HAVANA TIMES – The Special Cybercrime Law, known as “Gag Law”, now enters into force in Nicaragua. It aims to criminalize the exercise of journalism in the country, says the Nicaraguan Independent Journalists and Communicators (PCIN) organization.
The group expressed its opinion through a statement rejecting the law. The said: “It represents one of the worst threats to freedom of expression and of the press in recent years. Likewise, it threatens independence in the exercise of journalism and communication in Nicaragua.”
According to PCIN, “any information offered by independent journalism can be typified [a crime] by judges subordinated to Ortega. It doesn’t matter if the information is verified by multiple sources.” Furthermore they note “several articles of this law designed to repress journalists of the independent press.”
Additionally, PCIN denounces four articles of the “Gag Law” that “are like a rifle pointing at the heads of journalists and communicators.” Article 30, the worst one, penalizes the spread of fake or misrepresented news that causes alarm, fear and anxiety in the population and that damages honor, prestige or reputation and incites hatred or violence.”
They also denounce Article 33, which deals with harassment through ICTs, and criminalizes those who torment, harass, humiliate, insult, and denigrate.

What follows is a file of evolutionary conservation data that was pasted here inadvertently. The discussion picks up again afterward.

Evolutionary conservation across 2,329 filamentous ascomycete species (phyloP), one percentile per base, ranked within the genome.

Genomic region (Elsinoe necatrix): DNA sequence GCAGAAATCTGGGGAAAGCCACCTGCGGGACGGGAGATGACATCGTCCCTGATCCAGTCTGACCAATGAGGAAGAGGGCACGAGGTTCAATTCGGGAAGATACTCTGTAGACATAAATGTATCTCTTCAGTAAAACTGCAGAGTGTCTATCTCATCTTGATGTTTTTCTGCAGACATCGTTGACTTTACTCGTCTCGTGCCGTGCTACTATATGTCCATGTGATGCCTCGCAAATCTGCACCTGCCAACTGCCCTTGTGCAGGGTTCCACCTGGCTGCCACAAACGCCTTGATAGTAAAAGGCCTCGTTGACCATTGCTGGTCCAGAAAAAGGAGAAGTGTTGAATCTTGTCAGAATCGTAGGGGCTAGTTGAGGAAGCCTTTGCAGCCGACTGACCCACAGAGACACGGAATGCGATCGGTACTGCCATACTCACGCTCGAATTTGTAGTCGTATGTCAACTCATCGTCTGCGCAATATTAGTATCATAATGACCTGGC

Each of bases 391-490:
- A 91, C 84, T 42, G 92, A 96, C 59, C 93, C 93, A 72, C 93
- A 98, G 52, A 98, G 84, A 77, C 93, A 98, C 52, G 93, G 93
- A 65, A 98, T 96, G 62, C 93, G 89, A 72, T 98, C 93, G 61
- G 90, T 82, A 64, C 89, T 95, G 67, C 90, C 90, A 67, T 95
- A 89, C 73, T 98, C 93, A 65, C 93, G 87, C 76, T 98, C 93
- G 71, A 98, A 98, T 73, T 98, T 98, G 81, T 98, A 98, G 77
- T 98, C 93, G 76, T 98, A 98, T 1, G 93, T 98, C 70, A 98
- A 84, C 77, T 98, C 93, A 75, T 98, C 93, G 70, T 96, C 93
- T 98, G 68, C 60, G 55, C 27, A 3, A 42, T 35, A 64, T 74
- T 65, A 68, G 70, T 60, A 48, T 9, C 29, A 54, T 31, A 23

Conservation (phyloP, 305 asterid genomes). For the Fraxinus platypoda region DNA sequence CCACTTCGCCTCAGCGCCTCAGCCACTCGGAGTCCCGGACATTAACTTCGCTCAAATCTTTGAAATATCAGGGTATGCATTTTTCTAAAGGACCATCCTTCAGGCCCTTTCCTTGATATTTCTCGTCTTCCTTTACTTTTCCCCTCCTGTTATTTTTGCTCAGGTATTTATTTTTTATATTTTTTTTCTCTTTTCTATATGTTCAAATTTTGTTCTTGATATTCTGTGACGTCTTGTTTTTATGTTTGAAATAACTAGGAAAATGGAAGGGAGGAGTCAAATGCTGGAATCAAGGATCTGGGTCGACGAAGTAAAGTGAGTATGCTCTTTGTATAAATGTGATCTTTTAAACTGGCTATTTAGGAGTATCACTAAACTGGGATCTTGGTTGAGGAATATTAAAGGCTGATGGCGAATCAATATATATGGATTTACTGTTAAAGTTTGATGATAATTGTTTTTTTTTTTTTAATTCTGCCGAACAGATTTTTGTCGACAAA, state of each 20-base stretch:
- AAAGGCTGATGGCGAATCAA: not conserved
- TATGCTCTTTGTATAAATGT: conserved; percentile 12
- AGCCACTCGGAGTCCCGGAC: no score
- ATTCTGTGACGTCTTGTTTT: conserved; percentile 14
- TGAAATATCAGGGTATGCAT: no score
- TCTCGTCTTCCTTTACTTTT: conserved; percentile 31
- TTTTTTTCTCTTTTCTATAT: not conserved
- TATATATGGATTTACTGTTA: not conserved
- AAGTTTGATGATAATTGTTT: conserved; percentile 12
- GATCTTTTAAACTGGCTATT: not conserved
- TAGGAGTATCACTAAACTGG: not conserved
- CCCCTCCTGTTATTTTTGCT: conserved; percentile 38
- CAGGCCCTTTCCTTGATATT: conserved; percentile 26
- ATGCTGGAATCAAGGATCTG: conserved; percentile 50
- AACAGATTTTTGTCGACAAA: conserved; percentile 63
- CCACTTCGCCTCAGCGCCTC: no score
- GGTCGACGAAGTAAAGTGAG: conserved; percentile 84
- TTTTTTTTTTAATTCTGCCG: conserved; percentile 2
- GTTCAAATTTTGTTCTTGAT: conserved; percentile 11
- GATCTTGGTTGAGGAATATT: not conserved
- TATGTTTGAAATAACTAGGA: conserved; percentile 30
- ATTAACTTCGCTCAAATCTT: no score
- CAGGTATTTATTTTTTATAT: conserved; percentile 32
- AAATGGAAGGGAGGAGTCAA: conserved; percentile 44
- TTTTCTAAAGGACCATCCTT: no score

A punishment tool
PCIN adds their concern over the use of criminal law as a “punishment tool” and the prison sentences of 2 to 10 years, which is “disproportionate.”
The “Gag Law” is of “extraterritorial” application with which the regime wants to extradite those who allegedly commit this crime outside Nicaragua.
“We urge community and national and international human rights organizations to join us in the defense process against the ‘Cybercrimes Law’. It generates the utmost concern for its potential use against journalists, communicators and dissenting voices. And it comes in the already deteriorated state of human rights in Nicaragua,” ends the PCIN statement.
The Special Cybercrimes Law, promoted by the dictator Daniel Ortega, was approved by the Sandinista deputies on October 27, 2020, and just took effect. It seeks to prosecute and punish crimes committed through information and communication technologies in the country.